An extraordinary documentary called "Bully" captured a behavior adults hear about, but rarely see: the way some kids pressure and relentlessly harass their peers. Filmmaker Lee Hirsch was embedded in several schools for an entire year. What he filmed was so raw and eye-opening that the project catapulted a movement, sounding the alarm about the critical and dangerous issue of bullying.
Something profound has also happened as a result. In the time since "Bully" was released, a number of kids and parents profiled in the documentary, and the filmmaker himself, have been on life-changing journeys, and in some instances have experienced remarkable transformations.
AC360° has dedicated the past year to tracing the course of their journeys and personal missions. In partnership with Cartoon Network, we want to share their stories with you in a powerful documentary called "The Bully Effect," premiering on CNN on February 28 at 10 p.m. ET.
When Alex Libby was a 12 year old in Sioux City, Iowa, the slurs, curses and threats would begin even before he boarded the school bus. It escalated to such a frightening degree that Hirsch put down his camera and got involved in his subject's life. He warned Alex's parents and school administrators that he feared for the student's safety.
Today Alex has become an anti-bullying rock star with appearances on national television and a visit to the White House. He also regularly delivers speeches to capacity crowds as an activist, and considers himself a spokesman for the bullied. We'll show you how he overcame the junior high torment to find happiness in high school.
Kelby Johnson came out as a lesbian in middle school and in the years since she and her family have been treated like pariahs in their small town in Oklahoma. Kelby admits to once being a cutter and speaks matter-of-factly about attempting suicide on three separate occasions. Even after she was hit purposely by a van of high school boys while walking back from lunch, she believes it's her destiny to remain in her small conservative town and change a few minds.
Now 19, Kelby says her participation in "Bully" empowered her to raise awareness about bullying targeted toward the most at risk population for suicide – LGBT youth. "I know that being gay, you can feel very alone," she says, "and I hope that when they watch the movie, that goes away and they realize there is someone standing with them who has gone through that." You'll get to hear about Kelby's struggles, the people who abandoned her family, and those who stood by her.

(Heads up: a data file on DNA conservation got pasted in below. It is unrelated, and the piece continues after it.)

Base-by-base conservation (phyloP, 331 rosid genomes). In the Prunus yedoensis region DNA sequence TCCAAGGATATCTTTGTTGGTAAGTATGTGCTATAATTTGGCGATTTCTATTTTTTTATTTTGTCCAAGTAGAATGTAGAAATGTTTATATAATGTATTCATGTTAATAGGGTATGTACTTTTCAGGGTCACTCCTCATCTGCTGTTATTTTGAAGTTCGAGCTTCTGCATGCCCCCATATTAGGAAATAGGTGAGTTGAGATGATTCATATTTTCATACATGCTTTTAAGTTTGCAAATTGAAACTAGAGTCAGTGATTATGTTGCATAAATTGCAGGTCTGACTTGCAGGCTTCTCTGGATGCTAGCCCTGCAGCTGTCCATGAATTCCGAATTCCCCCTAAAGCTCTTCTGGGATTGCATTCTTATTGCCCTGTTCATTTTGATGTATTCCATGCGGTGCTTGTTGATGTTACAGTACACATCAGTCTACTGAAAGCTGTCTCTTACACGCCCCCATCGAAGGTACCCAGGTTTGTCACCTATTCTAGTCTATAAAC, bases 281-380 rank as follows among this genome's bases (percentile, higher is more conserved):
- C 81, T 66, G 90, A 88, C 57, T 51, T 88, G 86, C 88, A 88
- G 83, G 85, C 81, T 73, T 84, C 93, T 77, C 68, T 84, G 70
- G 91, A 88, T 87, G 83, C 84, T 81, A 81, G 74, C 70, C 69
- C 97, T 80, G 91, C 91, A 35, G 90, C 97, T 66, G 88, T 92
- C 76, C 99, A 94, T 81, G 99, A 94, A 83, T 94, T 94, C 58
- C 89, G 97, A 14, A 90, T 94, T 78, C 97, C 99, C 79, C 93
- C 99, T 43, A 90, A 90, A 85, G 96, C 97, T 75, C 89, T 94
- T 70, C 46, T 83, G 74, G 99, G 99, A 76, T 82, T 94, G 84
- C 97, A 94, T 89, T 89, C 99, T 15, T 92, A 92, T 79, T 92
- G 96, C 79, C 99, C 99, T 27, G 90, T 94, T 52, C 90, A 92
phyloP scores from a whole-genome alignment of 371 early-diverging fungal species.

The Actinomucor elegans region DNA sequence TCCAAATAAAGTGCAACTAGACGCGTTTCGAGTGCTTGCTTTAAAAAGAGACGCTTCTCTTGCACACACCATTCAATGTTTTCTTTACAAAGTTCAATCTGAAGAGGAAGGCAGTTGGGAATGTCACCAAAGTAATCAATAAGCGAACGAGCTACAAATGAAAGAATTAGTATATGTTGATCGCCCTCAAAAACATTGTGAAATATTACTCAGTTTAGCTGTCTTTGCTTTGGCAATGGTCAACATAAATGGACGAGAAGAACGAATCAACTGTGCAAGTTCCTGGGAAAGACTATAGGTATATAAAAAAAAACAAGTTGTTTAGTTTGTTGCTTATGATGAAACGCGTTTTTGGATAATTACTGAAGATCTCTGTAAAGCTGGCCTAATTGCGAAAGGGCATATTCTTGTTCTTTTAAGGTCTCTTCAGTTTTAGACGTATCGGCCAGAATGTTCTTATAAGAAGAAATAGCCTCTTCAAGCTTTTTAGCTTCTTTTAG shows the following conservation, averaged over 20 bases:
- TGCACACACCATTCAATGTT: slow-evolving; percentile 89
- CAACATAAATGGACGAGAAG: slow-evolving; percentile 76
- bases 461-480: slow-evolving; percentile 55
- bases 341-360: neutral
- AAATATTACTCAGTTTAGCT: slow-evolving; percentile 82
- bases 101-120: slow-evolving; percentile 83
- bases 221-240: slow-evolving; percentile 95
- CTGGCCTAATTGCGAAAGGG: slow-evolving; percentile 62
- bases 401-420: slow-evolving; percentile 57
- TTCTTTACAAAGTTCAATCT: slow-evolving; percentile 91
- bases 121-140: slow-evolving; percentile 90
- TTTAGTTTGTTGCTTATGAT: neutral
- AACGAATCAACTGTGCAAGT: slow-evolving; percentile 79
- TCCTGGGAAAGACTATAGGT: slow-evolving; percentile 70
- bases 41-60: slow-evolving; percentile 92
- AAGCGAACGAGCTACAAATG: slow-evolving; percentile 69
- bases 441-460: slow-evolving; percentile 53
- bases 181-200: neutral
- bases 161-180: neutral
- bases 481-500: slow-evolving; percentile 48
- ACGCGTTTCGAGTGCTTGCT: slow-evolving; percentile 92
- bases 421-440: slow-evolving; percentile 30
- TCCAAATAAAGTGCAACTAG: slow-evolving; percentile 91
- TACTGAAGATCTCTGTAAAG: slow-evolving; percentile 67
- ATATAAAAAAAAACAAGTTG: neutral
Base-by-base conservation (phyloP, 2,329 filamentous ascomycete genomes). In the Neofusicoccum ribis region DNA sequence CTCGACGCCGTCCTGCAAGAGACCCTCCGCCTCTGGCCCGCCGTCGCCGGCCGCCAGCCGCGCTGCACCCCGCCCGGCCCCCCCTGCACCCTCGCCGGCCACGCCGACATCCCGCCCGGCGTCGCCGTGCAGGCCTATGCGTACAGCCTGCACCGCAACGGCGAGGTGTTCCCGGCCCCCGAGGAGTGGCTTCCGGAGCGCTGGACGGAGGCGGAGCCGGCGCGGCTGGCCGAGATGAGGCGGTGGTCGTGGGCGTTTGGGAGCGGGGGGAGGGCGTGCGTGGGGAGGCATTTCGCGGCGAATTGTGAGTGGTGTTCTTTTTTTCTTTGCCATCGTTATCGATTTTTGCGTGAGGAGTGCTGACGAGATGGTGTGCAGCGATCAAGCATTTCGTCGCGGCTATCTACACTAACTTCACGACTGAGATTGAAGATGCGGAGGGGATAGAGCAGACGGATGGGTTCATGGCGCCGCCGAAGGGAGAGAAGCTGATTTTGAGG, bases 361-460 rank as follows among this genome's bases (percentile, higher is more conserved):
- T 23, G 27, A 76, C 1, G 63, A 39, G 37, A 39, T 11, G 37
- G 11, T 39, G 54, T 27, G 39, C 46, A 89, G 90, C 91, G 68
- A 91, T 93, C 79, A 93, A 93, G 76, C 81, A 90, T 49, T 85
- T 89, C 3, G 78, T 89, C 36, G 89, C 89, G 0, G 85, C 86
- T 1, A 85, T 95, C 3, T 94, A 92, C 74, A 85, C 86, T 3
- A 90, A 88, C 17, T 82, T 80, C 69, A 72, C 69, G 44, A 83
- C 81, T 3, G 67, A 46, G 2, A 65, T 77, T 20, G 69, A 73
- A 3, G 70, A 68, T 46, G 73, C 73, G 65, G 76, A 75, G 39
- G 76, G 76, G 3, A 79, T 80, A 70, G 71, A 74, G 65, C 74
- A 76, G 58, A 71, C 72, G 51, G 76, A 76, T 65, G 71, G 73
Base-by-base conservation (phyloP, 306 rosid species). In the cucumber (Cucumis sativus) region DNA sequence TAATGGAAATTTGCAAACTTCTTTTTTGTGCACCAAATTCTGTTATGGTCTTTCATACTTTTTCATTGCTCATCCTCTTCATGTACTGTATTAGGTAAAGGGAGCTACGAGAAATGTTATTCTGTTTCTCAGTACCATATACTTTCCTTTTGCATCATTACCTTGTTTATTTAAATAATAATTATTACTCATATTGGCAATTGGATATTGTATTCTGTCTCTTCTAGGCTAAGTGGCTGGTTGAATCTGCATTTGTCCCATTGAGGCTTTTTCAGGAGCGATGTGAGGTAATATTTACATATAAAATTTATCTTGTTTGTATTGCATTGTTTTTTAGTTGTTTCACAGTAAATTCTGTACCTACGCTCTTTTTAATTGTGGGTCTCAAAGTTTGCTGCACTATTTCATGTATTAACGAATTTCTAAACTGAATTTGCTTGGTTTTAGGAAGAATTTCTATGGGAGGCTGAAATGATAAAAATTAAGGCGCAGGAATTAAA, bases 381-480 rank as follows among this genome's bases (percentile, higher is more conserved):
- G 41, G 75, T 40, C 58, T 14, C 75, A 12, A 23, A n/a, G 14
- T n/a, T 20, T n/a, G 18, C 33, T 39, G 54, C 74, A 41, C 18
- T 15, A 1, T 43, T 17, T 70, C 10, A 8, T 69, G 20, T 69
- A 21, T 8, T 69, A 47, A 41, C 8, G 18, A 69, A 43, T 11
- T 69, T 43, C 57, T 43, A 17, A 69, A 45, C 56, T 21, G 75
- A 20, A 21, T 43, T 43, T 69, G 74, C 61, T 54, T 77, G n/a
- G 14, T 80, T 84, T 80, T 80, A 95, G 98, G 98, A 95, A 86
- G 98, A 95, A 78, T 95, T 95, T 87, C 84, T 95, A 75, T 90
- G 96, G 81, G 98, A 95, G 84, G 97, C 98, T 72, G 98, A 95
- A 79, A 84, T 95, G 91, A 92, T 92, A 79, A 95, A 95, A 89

Kirk Smalley's story is both inspirational and heartbreaking. The film introduced him burying his 11-year-old son TY after he committed suicide because he was bullied. Kirk says, "I will fight bullying forever because my son will be 11 forever." You'll see his family turn unbearable pain into motivation to enlist the entire world in the fight against bullying.
Hirsch's mission has continued since his film's release - his goal is for 1 million students to see "Bully" through their schools. He has helped create an anti-bullying curriculum, in partnership with Facing History and Ourselves, to be coupled with the film so that students, teachers and administrators can watch together and get everyone involved to stop bullying. "The Bully Effect" tracks his progress trying to reach 1 million students while also traveling back to his own middle school where he opens up about his personal history with bullying.
Anderson Cooper and the producers at AC360° have been reporting for years on the long-lasting damage suffered by victims of bullying. We now want to focus on the change happening in light of "Bully" and campaigns to end intimidation and harassment. "The Bully Effect" reveals how individuals are making a difference in their communities and all over the country. Learn about their stories on February 28 at 10 p.m. ET and share your own on Facebook.com/AC360 or by using#bullyeffect on Twitter.